This has been, and must remain, the impossible hill for liberal Zionism to try to live on. Zionism’s sine qua non is some expression of sovereign self-rule that translates self-determination into a framework that departs from Diasporism. On top of that commitment, as its refinement and its goal, is this unprecedented opportunity for the Jewish people to shape its existential destiny. Yavne was not the relinquishing of power, it was a power play; it has happened in our lifetime, and now the Talmuds need to be written. The next phase of our new rabbinic project is to take sovereignty, power, and the control of a public square seriously, and to figure out how to religiously, authentically, and morally run a society on those foundations. Now is not a moment to escape that challenge.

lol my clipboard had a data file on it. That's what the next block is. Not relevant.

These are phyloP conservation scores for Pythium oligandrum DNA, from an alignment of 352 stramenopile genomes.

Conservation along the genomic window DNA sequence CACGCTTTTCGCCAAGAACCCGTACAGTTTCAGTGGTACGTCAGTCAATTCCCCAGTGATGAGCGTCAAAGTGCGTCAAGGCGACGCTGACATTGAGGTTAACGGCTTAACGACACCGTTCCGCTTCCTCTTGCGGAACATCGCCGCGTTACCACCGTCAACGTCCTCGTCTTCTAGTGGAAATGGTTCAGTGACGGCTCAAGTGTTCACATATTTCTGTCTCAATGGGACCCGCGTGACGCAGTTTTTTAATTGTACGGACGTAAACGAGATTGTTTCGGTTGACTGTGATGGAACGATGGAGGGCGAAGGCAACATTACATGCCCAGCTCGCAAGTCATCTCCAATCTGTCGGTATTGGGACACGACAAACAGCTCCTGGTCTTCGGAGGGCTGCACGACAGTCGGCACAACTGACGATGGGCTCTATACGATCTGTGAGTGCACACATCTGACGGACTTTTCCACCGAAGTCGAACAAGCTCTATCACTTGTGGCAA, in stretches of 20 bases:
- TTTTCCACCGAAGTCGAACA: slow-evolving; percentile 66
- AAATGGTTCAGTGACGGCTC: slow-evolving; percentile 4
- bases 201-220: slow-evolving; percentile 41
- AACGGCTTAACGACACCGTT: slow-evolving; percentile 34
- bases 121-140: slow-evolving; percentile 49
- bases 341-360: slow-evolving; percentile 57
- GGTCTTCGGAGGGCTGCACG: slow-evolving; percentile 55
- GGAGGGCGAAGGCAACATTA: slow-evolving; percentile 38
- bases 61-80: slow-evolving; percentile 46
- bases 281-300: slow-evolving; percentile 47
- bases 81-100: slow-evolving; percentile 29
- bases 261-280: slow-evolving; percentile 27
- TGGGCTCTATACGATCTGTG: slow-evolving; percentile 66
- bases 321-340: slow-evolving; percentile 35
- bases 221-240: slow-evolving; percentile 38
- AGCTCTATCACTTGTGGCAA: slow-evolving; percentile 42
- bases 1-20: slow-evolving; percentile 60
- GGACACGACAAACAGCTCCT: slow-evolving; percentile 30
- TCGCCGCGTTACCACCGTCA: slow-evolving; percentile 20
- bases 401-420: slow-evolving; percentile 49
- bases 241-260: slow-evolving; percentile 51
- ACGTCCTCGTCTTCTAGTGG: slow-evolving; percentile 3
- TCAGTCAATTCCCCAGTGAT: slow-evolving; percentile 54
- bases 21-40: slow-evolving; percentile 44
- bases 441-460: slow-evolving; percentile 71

It is telling that Beinart acknowledges that nothing beyond an area code organizes the people of Israel and Palestine under one cultural or national umbrella. This is, of course, because of Yavne as well: The birth of the State of Israel in 1948 did not merely produce the apparatus of a nation-state with dispassionate political infrastructure. It also inaugurated, for the Jewish people, a new and robust national and cultural identity that takes strength from the state and grants meaning back to it as well. I fear that the fixation on Israel’s political failures and the attempt to displace its political culture with a framework of equality—not advancing the cause of equality through the state but replacing the state with another version—is precisely because too many of us cannot access that proprietary cultural-national heritage, emblematic of the state and one of its Yavne miracles, in its native idiom.